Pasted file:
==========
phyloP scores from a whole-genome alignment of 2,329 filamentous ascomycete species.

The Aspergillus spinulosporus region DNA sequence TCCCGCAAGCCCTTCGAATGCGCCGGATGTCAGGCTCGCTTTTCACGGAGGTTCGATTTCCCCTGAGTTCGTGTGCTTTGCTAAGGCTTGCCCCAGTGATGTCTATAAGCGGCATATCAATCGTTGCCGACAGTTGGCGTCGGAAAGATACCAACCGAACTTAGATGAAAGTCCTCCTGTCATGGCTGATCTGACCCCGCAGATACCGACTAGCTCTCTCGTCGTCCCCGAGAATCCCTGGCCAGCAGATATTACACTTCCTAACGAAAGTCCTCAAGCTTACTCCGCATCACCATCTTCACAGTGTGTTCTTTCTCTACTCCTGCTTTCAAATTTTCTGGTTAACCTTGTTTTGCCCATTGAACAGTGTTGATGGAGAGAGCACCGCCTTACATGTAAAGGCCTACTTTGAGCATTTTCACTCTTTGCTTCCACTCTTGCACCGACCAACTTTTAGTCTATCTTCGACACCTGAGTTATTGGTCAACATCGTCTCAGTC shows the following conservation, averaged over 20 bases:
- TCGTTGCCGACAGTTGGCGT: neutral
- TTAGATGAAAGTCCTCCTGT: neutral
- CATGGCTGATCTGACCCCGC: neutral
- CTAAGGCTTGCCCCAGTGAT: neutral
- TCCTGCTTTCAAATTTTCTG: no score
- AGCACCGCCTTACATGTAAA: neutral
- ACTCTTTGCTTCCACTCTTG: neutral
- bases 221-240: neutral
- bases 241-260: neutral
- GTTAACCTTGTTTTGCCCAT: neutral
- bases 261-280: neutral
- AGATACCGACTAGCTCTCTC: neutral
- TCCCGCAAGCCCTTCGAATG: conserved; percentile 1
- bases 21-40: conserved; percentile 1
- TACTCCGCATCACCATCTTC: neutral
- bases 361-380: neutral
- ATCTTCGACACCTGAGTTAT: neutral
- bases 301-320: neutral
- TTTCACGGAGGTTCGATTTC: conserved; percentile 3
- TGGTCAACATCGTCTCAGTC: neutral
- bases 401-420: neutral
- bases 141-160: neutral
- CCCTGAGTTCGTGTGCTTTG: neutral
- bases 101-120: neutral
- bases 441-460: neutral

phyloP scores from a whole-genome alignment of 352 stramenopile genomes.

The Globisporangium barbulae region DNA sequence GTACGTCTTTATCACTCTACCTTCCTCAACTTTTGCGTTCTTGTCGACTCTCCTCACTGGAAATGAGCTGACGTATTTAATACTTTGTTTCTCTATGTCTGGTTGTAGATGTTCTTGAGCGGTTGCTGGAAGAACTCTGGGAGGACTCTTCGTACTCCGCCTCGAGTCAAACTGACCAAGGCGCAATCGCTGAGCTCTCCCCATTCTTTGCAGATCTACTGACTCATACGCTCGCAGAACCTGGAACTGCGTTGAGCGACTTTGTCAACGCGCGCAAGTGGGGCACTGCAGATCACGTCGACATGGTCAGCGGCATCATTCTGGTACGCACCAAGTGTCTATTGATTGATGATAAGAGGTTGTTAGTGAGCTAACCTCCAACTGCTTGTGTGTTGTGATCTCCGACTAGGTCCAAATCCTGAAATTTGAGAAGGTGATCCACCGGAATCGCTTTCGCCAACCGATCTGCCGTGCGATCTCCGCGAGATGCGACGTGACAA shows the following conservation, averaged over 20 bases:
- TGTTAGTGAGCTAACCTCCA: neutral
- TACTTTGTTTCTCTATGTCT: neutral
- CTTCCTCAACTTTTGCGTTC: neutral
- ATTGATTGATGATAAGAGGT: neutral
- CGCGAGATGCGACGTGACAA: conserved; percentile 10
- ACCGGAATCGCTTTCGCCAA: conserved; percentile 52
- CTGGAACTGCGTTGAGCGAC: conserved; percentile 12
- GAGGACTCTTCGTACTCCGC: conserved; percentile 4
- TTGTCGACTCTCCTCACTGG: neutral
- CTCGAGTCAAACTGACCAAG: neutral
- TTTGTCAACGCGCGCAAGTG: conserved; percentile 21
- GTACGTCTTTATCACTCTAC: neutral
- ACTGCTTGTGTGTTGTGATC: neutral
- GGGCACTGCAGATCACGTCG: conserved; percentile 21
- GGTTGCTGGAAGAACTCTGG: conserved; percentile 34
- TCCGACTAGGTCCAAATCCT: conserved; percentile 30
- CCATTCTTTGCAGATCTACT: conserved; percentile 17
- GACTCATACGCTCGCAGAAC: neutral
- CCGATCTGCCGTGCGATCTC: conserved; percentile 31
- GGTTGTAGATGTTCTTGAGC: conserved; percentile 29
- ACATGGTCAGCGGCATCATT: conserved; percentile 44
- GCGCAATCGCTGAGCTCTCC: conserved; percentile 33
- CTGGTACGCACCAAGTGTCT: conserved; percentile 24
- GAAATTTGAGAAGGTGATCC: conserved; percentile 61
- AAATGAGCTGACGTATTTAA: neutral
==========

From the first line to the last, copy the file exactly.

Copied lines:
phyloP scores from a whole-genome alignment of 2,329 filamentous ascomycete species.

The Aspergillus spinulosporus region DNA sequence TCCCGCAAGCCCTTCGAATGCGCCGGATGTCAGGCTCGCTTTTCACGGAGGTTCGATTTCCCCTGAGTTCGTGTGCTTTGCTAAGGCTTGCCCCAGTGATGTCTATAAGCGGCATATCAATCGTTGCCGACAGTTGGCGTCGGAAAGATACCAACCGAACTTAGATGAAAGTCCTCCTGTCATGGCTGATCTGACCCCGCAGATACCGACTAGCTCTCTCGTCGTCCCCGAGAATCCCTGGCCAGCAGATATTACACTTCCTAACGAAAGTCCTCAAGCTTACTCCGCATCACCATCTTCACAGTGTGTTCTTTCTCTACTCCTGCTTTCAAATTTTCTGGTTAACCTTGTTTTGCCCATTGAACAGTGTTGATGGAGAGAGCACCGCCTTACATGTAAAGGCCTACTTTGAGCATTTTCACTCTTTGCTTCCACTCTTGCACCGACCAACTTTTAGTCTATCTTCGACACCTGAGTTATTGGTCAACATCGTCTCAGTC shows the following conservation, averaged over 20 bases:
- TCGTTGCCGACAGTTGGCGT: neutral
- TTAGATGAAAGTCCTCCTGT: neutral
- CATGGCTGATCTGACCCCGC: neutral
- CTAAGGCTTGCCCCAGTGAT: neutral
- TCCTGCTTTCAAATTTTCTG: no score
- AGCACCGCCTTACATGTAAA: neutral
- ACTCTTTGCTTCCACTCTTG: neutral
- bases 221-240: neutral
- bases 241-260: neutral
- GTTAACCTTGTTTTGCCCAT: neutral
- bases 261-280: neutral
- AGATACCGACTAGCTCTCTC: neutral
- TCCCGCAAGCCCTTCGAATG: conserved; percentile 1
- bases 21-40: conserved; percentile 1
- TACTCCGCATCACCATCTTC: neutral
- bases 361-380: neutral
- ATCTTCGACACCTGAGTTAT: neutral
- bases 301-320: neutral
- TTTCACGGAGGTTCGATTTC: conserved; percentile 3
- TGGTCAACATCGTCTCAGTC: neutral
- bases 401-420: neutral
- bases 141-160: neutral
- CCCTGAGTTCGTGTGCTTTG: neutral
- bases 101-120: neutral
- bases 441-460: neutral

phyloP scores from a whole-genome alignment of 352 stramenopile genomes.

The Globisporangium barbulae region DNA sequence GTACGTCTTTATCACTCTACCTTCCTCAACTTTTGCGTTCTTGTCGACTCTCCTCACTGGAAATGAGCTGACGTATTTAATACTTTGTTTCTCTATGTCTGGTTGTAGATGTTCTTGAGCGGTTGCTGGAAGAACTCTGGGAGGACTCTTCGTACTCCGCCTCGAGTCAAACTGACCAAGGCGCAATCGCTGAGCTCTCCCCATTCTTTGCAGATCTACTGACTCATACGCTCGCAGAACCTGGAACTGCGTTGAGCGACTTTGTCAACGCGCGCAAGTGGGGCACTGCAGATCACGTCGACATGGTCAGCGGCATCATTCTGGTACGCACCAAGTGTCTATTGATTGATGATAAGAGGTTGTTAGTGAGCTAACCTCCAACTGCTTGTGTGTTGTGATCTCCGACTAGGTCCAAATCCTGAAATTTGAGAAGGTGATCCACCGGAATCGCTTTCGCCAACCGATCTGCCGTGCGATCTCCGCGAGATGCGACGTGACAA shows the following conservation, averaged over 20 bases:
- TGTTAGTGAGCTAACCTCCA: neutral
- TACTTTGTTTCTCTATGTCT: neutral
- CTTCCTCAACTTTTGCGTTC: neutral
- ATTGATTGATGATAAGAGGT: neutral
- CGCGAGATGCGACGTGACAA: conserved; percentile 10
- ACCGGAATCGCTTTCGCCAA: conserved; percentile 52
- CTGGAACTGCGTTGAGCGAC: conserved; percentile 12
- GAGGACTCTTCGTACTCCGC: conserved; percentile 4
- TTGTCGACTCTCCTCACTGG: neutral
- CTCGAGTCAAACTGACCAAG: neutral
- TTTGTCAACGCGCGCAAGTG: conserved; percentile 21
- GTACGTCTTTATCACTCTAC: neutral
- ACTGCTTGTGTGTTGTGATC: neutral
- GGGCACTGCAGATCACGTCG: conserved; percentile 21
- GGTTGCTGGAAGAACTCTGG: conserved; percentile 34
- TCCGACTAGGTCCAAATCCT: conserved; percentile 30
- CCATTCTTTGCAGATCTACT: conserved; percentile 17
- GACTCATACGCTCGCAGAAC: neutral
- CCGATCTGCCGTGCGATCTC: conserved; percentile 31
- GGTTGTAGATGTTCTTGAGC: conserved; percentile 29
- ACATGGTCAGCGGCATCATT: conserved; percentile 44
- GCGCAATCGCTGAGCTCTCC: conserved; percentile 33
- CTGGTACGCACCAAGTGTCT: conserved; percentile 24
- GAAATTTGAGAAGGTGATCC: conserved; percentile 61
- AAATGAGCTGACGTATTTAA: neutral